Local not-for-profit provides assistance for refugee claimants

Finding a place to call home can be challenging in today’s economy, but for asylum-seekers coming to Canada for refuge, the barriers can be insurmountable. Working to ease the transition period for those applying for refugee status in the Ottawa area, Matthew House Ottawa is a local not-for-profit organization in College Ward offering refugee assistance […]
Photo: Brynn Brieda, Matthew House Ottawa
Established in 2010, Matthew House believes in going beyond housing for those seeking asylum and striving to create new beginnings.

Finding a place to call home can be challenging in today’s economy, but for asylum-seekers coming to Canada for refuge, the barriers can be insurmountable.

Working to ease the transition period for those applying for refugee status in the Ottawa area, Matthew House Ottawa is a local not-for-profit organization in College Ward offering refugee assistance for those with nowhere else to turn.

Modelled off of an organization of the same name in Toronto, Matthew House was established in 2010. Its mission is to provide transitional housing and refugee settlement assistance within the Ottawa area for refugee claimants who have come to Canada without any form of assistance from family, friends or the government.

“Our clients with the Refugee Services program are only the refugees who are coming into Canada with no other sponsorship,” said Brynn Brieda, fundraising and communications coordinator of Matthew House Ottawa.

“They don’t have a sponsorship family who’s helping them set up here. They basically cross the border with absolutely nothing, and are most of the time homeless.”

Just last year, Matthew House provided shelter, food and settlement assistance to 79 refugee claimants in Ottawa, as well as furnished 1,040 homes through their Furniture Bank program, where newcomers, low-income families and teenagers aging out of the foster care system can receive donated furniture and houseware.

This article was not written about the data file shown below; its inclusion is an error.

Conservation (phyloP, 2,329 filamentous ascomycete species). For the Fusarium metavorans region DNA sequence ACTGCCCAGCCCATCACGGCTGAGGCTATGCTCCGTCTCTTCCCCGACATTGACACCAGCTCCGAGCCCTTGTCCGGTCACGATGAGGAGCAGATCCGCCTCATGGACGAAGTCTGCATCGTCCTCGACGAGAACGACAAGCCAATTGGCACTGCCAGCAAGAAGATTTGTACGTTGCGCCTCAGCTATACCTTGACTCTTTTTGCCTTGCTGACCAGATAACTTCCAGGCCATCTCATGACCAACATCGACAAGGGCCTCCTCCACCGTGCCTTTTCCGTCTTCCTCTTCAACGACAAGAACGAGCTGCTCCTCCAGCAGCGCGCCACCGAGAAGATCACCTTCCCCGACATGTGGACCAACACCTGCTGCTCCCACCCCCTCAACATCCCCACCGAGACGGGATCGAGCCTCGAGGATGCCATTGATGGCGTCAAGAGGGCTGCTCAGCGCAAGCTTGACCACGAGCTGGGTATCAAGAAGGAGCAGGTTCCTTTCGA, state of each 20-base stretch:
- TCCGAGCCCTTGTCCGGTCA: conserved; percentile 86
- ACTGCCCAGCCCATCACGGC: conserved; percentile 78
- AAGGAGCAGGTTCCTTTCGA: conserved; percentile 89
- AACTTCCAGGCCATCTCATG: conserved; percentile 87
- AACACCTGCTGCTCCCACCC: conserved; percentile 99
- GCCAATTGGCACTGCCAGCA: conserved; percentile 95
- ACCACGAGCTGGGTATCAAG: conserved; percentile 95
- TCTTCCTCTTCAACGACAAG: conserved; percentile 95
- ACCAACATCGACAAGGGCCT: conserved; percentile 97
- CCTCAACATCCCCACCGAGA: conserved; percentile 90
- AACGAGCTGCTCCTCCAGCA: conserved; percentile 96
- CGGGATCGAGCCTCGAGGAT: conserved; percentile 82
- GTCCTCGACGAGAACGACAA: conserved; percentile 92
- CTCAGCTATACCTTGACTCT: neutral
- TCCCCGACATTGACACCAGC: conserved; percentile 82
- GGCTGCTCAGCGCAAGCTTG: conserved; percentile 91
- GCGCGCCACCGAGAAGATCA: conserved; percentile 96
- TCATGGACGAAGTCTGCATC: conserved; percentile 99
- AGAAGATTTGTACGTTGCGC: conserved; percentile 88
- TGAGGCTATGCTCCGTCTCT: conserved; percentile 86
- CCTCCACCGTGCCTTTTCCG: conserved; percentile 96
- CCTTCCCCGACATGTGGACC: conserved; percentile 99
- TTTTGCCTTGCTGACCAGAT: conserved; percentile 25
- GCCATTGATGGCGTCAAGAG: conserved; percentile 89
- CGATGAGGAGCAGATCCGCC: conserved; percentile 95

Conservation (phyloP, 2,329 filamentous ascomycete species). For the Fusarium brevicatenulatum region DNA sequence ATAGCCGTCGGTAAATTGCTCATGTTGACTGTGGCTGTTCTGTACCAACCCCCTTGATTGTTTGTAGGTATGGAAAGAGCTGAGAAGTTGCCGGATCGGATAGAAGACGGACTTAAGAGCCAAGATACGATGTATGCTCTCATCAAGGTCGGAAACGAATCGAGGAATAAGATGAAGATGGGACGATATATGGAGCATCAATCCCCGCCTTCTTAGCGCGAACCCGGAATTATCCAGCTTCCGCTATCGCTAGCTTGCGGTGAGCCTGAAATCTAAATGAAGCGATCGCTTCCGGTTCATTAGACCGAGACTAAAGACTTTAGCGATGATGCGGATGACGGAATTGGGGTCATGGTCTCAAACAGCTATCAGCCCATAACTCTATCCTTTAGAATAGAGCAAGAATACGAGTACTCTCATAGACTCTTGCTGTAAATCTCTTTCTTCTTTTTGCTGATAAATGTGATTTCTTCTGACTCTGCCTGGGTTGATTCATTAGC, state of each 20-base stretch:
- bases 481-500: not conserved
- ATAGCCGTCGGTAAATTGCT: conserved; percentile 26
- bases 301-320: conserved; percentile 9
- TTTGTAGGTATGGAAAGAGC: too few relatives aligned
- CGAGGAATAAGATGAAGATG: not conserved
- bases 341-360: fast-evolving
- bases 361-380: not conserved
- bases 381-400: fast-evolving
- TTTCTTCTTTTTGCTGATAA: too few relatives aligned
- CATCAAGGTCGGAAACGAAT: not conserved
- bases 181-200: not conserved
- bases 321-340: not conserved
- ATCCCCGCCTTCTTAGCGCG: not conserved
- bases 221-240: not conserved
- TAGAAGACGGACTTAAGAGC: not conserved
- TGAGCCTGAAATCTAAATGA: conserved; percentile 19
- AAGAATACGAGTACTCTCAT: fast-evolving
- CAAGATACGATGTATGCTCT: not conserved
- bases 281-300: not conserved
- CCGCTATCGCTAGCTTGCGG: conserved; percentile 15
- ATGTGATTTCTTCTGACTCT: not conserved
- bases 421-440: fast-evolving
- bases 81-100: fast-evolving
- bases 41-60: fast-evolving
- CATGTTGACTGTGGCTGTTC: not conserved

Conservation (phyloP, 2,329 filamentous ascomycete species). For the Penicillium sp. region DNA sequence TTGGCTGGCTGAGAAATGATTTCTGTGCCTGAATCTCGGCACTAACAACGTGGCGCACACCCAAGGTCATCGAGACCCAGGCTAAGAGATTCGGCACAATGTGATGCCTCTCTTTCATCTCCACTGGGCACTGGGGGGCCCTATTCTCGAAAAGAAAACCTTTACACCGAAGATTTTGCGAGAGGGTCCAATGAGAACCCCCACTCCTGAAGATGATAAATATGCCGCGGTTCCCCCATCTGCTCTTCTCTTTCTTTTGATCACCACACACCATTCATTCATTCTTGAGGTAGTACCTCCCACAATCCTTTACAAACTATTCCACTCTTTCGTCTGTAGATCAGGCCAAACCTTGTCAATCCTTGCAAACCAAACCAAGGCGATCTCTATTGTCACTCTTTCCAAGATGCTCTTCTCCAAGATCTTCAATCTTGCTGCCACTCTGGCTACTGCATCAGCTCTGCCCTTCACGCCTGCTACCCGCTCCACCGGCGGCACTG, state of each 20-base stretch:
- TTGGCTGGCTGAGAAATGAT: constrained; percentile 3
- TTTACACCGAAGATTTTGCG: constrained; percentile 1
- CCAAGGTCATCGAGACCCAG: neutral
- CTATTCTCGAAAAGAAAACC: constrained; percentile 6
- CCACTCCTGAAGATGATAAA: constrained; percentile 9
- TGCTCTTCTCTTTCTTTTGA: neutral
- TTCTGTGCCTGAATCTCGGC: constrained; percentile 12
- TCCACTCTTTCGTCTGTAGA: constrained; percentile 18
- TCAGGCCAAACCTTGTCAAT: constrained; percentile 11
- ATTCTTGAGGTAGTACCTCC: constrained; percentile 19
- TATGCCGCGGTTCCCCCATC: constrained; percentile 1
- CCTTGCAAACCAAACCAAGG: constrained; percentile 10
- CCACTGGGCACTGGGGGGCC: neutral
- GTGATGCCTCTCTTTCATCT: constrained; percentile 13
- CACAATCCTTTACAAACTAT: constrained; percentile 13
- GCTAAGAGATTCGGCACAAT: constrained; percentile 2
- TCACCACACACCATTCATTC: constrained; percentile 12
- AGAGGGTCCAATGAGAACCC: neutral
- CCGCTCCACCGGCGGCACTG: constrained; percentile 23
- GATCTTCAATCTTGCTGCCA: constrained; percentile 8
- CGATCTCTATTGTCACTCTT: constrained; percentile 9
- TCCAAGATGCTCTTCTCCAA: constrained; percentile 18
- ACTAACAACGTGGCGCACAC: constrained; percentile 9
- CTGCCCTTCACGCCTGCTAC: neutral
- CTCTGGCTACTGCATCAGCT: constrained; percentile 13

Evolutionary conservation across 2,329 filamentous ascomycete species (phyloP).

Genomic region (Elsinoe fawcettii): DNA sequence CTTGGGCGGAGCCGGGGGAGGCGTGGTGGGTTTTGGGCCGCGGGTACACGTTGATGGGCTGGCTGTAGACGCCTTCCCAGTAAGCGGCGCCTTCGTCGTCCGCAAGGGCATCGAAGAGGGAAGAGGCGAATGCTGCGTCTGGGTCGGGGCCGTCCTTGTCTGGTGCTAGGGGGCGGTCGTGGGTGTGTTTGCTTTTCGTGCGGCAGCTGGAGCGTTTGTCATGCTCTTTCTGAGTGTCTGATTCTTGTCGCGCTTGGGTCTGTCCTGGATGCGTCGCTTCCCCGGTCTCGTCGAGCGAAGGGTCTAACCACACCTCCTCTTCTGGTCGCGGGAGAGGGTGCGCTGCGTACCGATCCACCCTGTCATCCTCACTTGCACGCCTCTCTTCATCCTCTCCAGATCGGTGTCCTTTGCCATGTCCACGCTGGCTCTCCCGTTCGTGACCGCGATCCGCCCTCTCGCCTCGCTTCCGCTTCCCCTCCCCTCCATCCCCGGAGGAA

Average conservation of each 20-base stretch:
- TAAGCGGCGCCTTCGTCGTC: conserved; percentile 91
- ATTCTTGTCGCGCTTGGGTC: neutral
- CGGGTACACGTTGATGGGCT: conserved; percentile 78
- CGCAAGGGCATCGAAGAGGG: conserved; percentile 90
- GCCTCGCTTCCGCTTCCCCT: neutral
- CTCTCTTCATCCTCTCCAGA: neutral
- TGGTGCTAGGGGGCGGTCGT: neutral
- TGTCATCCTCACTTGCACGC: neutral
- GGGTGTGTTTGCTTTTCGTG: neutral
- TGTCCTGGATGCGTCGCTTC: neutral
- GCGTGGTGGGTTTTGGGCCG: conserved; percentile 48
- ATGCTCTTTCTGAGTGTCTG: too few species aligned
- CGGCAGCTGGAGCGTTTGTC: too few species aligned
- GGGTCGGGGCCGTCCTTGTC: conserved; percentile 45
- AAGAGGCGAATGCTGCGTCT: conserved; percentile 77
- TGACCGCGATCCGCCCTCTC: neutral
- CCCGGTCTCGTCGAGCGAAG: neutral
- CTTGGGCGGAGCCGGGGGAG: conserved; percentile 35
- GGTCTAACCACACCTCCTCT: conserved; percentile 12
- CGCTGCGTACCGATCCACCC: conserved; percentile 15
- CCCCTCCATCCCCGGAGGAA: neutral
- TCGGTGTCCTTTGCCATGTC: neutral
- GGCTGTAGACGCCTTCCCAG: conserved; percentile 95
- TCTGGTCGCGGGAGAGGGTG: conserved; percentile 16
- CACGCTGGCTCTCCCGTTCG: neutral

Despite that achievement, the organization’s beds are always full.

“As soon as someone moves out, we take someone from the waitlist and move them in immediately,” said Brieda.

In 2022, Matthew House fully furnished 1040 homes and provided support to 79 refugee claimants. Many of their clients come from sub-Saharan Africa.
In 2022, Matthew House fully furnished 1040 homes and provided support to 79 refugee claimants. Many of their clients come from sub-Saharan Africa. Photo credit: Brynn Brieda, Matthew House Ottawa

The Refugee Services program operates in two segments. When a client receives the call to say they are off the waitlist, they will be placed at a reception home where volunteers are on site 24/7 to help the newcomers adjust. After two-to-three months, if the client is still in need of support, they are moved to a transition home where assistance remains available, but is not on site.

In Ottawa, Matthew House has 13 housing locations — three reception homes and 10 transition homes — across the city, currently occupied by around 100 residents.

Even then, the organization has to turn away at least five referrals per week.

University of Waterloo pre-law student Maheer Mubtasim, who began his four-month co-op program with Matthew House last month, has found the process “really rewarding.”

“My job is to help them,” said Mubtasim. “So when I help them with something, they’re so grateful for it. It fills my heart. What I did for them, didn’t make a difference to me. But for them, I made a difference in their life.”

As of August, Canada had processed over 80,000 applicants from asylum seekers in 2023, a nearly 52 per cent increase from last year’s same time frame, according to Immigration, Refugees and Citizenship Canada.

College Ward city councillor Laine Johnson, who advocated for affordable housing in her 2022 municipal election campaign, says there is “good energy” in the political area of creating more affordable housing.

“So what I’ve been advocating to the mayor is that the solutions are in the community that Matthew house is able to scale up,” said Johnson.

“The city just needs to be putting themselves in a position to say yes.”

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